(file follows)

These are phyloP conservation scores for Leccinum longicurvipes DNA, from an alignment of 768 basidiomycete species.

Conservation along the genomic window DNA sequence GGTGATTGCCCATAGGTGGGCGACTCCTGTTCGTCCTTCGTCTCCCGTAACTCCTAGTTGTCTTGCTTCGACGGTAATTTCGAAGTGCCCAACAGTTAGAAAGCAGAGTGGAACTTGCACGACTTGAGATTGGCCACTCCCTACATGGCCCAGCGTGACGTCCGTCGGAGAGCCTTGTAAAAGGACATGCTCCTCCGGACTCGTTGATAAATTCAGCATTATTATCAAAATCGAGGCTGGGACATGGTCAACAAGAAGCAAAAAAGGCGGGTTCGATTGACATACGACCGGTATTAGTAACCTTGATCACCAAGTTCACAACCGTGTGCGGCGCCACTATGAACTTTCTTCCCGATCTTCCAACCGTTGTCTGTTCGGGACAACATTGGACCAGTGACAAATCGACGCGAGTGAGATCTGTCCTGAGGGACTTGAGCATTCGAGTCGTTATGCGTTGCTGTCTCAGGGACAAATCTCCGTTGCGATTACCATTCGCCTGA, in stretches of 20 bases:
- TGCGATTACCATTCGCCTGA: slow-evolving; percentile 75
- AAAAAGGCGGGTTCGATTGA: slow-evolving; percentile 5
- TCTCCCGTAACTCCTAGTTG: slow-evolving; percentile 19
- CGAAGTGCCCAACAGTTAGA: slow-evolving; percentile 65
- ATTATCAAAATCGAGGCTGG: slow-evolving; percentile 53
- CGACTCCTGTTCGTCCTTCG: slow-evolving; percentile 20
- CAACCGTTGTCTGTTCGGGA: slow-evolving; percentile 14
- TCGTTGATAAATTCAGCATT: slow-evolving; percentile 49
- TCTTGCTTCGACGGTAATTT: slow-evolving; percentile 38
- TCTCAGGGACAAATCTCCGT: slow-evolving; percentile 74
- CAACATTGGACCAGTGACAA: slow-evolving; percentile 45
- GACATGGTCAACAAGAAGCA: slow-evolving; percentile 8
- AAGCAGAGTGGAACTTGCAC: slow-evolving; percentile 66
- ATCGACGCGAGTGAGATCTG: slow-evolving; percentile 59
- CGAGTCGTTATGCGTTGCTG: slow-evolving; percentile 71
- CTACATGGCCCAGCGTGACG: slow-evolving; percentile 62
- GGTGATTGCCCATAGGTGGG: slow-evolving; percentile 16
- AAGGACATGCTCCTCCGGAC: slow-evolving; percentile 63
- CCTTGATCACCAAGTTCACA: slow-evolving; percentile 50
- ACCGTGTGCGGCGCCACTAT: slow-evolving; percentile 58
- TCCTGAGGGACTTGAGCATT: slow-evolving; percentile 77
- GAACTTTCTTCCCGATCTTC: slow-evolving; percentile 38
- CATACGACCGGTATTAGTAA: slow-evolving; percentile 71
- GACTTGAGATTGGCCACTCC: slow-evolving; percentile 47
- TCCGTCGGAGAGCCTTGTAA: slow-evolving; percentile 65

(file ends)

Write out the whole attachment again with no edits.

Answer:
These are phyloP conservation scores for Leccinum longicurvipes DNA, from an alignment of 768 basidiomycete species.

Conservation along the genomic window DNA sequence GGTGATTGCCCATAGGTGGGCGACTCCTGTTCGTCCTTCGTCTCCCGTAACTCCTAGTTGTCTTGCTTCGACGGTAATTTCGAAGTGCCCAACAGTTAGAAAGCAGAGTGGAACTTGCACGACTTGAGATTGGCCACTCCCTACATGGCCCAGCGTGACGTCCGTCGGAGAGCCTTGTAAAAGGACATGCTCCTCCGGACTCGTTGATAAATTCAGCATTATTATCAAAATCGAGGCTGGGACATGGTCAACAAGAAGCAAAAAAGGCGGGTTCGATTGACATACGACCGGTATTAGTAACCTTGATCACCAAGTTCACAACCGTGTGCGGCGCCACTATGAACTTTCTTCCCGATCTTCCAACCGTTGTCTGTTCGGGACAACATTGGACCAGTGACAAATCGACGCGAGTGAGATCTGTCCTGAGGGACTTGAGCATTCGAGTCGTTATGCGTTGCTGTCTCAGGGACAAATCTCCGTTGCGATTACCATTCGCCTGA, in stretches of 20 bases:
- TGCGATTACCATTCGCCTGA: slow-evolving; percentile 75
- AAAAAGGCGGGTTCGATTGA: slow-evolving; percentile 5
- TCTCCCGTAACTCCTAGTTG: slow-evolving; percentile 19
- CGAAGTGCCCAACAGTTAGA: slow-evolving; percentile 65
- ATTATCAAAATCGAGGCTGG: slow-evolving; percentile 53
- CGACTCCTGTTCGTCCTTCG: slow-evolving; percentile 20
- CAACCGTTGTCTGTTCGGGA: slow-evolving; percentile 14
- TCGTTGATAAATTCAGCATT: slow-evolving; percentile 49
- TCTTGCTTCGACGGTAATTT: slow-evolving; percentile 38
- TCTCAGGGACAAATCTCCGT: slow-evolving; percentile 74
- CAACATTGGACCAGTGACAA: slow-evolving; percentile 45
- GACATGGTCAACAAGAAGCA: slow-evolving; percentile 8
- AAGCAGAGTGGAACTTGCAC: slow-evolving; percentile 66
- ATCGACGCGAGTGAGATCTG: slow-evolving; percentile 59
- CGAGTCGTTATGCGTTGCTG: slow-evolving; percentile 71
- CTACATGGCCCAGCGTGACG: slow-evolving; percentile 62
- GGTGATTGCCCATAGGTGGG: slow-evolving; percentile 16
- AAGGACATGCTCCTCCGGAC: slow-evolving; percentile 63
- CCTTGATCACCAAGTTCACA: slow-evolving; percentile 50
- ACCGTGTGCGGCGCCACTAT: slow-evolving; percentile 58
- TCCTGAGGGACTTGAGCATT: slow-evolving; percentile 77
- GAACTTTCTTCCCGATCTTC: slow-evolving; percentile 38
- CATACGACCGGTATTAGTAA: slow-evolving; percentile 71
- GACTTGAGATTGGCCACTCC: slow-evolving; percentile 47
- TCCGTCGGAGAGCCTTGTAA: slow-evolving; percentile 65